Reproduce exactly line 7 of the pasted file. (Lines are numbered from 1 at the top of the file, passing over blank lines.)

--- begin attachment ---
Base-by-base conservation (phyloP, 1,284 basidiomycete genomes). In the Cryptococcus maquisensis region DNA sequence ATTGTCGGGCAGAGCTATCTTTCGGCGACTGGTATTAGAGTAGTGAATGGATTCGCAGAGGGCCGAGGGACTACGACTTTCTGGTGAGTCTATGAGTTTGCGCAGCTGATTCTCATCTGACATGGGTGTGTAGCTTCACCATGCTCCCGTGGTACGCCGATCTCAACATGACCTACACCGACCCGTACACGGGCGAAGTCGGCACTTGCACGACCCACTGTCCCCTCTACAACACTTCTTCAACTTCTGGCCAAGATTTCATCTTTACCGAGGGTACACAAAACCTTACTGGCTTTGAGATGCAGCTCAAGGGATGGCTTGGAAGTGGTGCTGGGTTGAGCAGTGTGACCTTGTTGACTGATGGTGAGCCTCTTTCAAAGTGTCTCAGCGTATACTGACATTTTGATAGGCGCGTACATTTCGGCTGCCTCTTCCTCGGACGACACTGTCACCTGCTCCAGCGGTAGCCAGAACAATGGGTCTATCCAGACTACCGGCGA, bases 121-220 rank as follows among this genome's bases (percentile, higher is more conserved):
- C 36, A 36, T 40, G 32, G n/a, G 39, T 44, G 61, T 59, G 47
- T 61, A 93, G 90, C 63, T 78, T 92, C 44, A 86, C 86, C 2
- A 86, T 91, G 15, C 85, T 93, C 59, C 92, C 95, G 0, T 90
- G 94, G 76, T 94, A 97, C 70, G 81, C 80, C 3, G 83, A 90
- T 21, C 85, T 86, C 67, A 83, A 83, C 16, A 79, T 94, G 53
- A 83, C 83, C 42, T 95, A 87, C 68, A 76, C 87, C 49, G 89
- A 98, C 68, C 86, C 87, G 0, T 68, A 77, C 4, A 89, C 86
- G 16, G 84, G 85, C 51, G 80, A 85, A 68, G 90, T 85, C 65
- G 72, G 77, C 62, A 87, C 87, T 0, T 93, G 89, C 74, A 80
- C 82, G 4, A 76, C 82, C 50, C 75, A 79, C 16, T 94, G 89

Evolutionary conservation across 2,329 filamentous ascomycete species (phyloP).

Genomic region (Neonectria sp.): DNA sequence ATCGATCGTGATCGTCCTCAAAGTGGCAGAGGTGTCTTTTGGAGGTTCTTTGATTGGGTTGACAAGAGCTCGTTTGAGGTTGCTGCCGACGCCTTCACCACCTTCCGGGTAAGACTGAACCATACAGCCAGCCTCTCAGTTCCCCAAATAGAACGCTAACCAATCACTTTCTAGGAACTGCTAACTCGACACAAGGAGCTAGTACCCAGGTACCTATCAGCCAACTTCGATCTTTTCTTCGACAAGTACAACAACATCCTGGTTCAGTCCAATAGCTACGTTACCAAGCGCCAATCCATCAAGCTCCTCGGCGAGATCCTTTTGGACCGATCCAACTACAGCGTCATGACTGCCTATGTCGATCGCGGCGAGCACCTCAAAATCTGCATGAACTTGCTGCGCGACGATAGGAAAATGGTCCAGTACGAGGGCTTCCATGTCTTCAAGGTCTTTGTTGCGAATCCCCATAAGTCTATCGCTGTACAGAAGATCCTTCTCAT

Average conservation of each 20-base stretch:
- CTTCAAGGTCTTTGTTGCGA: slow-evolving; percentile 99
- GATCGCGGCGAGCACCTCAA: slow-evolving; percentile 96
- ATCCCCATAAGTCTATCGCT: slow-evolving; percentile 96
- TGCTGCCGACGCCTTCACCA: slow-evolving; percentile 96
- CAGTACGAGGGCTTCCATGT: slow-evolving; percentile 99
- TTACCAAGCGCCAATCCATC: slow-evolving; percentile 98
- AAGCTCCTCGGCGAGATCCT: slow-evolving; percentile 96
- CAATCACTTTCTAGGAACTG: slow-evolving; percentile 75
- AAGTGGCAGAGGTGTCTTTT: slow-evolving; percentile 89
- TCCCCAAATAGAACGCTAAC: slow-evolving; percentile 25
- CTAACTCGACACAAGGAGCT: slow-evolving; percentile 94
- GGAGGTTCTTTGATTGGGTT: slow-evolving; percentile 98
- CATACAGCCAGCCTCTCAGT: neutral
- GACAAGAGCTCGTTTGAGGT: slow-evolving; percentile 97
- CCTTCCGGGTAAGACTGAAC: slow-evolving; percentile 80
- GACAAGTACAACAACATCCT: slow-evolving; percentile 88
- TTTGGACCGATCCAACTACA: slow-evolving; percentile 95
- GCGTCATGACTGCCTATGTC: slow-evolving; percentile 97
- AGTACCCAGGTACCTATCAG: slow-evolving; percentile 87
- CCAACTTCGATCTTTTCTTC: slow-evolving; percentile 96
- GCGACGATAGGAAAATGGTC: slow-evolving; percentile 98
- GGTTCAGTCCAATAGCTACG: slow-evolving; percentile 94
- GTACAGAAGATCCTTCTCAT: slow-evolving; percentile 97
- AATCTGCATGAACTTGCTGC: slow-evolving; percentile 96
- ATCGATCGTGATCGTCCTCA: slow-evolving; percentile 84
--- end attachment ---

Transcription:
- A 83, C 83, C 42, T 95, A 87, C 68, A 76, C 87, C 49, G 89